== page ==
Eliminating overnight vital-sign checks for low-risk patients might help them heal more quickly and have a better experience in the hospital, according to a study published this week in JAMA Internal Medicine.
For the study, University of Chicago researchers examined data on more than 54,000 patients using an early-warning rating system usually used to determine which patients would be at greater risk of a health emergency. They used each patient's score to determine whether he or she was likely to require overnight care.
They found that about 45% of hospital patients regularly awakened for check-ups overnight were in the lowest risk group.
"Given what we know about sleep disruptions and how detrimental they are to actual clinical outcomes, we would hypothesize that decreased sleep interruptions in this low-risk patient population would improve outcomes," lead author Dana Edelson told HealthDay.
She noted that hospitals have been checking vitals every four hours since 1893. "Everybody is reflexively getting woken up twice a night for vital signs, regardless of how high-risk they are," Edelson said.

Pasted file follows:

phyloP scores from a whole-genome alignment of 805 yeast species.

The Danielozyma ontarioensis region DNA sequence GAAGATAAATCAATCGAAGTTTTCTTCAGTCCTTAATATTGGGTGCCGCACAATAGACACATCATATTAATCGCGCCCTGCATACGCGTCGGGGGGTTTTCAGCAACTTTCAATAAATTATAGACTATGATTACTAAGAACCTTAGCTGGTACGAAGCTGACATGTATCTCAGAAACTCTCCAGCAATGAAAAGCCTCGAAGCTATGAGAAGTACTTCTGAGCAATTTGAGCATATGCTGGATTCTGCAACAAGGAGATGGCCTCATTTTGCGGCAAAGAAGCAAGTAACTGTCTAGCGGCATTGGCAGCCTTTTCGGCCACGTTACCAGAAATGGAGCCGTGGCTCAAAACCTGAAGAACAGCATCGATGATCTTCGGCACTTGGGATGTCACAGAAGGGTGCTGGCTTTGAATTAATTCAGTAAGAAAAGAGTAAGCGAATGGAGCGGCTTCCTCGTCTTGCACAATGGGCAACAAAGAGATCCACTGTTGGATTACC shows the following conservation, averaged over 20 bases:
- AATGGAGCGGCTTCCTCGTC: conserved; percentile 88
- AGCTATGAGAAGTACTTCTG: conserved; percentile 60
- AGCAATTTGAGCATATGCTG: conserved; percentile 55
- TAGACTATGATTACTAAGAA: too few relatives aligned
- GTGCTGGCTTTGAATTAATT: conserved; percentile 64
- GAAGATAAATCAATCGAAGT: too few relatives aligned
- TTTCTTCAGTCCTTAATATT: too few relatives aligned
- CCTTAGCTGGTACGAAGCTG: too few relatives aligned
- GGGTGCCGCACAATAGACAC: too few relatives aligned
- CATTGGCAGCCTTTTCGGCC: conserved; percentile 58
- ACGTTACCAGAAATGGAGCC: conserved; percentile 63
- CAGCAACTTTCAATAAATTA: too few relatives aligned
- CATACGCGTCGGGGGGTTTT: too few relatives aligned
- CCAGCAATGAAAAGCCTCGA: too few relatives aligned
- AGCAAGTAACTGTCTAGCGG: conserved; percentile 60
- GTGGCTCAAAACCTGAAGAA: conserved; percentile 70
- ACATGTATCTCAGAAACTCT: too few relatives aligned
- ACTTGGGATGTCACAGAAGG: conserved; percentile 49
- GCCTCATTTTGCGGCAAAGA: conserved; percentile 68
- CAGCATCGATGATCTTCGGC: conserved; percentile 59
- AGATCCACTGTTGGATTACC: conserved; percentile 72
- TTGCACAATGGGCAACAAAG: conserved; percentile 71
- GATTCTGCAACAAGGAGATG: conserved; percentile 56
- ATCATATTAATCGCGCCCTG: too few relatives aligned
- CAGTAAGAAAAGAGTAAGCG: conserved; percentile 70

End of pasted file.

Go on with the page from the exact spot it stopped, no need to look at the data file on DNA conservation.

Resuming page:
Edelson urged hospitals to use the early-warning rating system to identify patients who could forgo overnight vitals checks. "It definitely would require a cultural change, there's no question about that," Edelson said, adding, "we have much more data available to us now than before, and using that data to figure out how to best allocate our resources makes a lot of sense to me."
AHA: Get patients on boardAccording to Nancy Foster, the American Hospital Association's (AHA) vice president for quality and patient safety policy, such changes would be "challenging but not impossible."
To implement a new system, hospital officials should ensure first that staff understands the data and that physicians can explain the new process clearly to patients. "You don't want [patients] to think you're neglecting them now," Foster said.
She praised the study as an "important piece of work" that "represents data-driven answers to questions about what services that we've traditionally provided." Moreover, freeing up nurses' time from checking on low-risk patients overnight could "be incredibly valuable" and allow them to focus their "attention on patients who are critically ill or in crisis" (Thompson, HealthDay, 7/1; Nurse News, 7/1).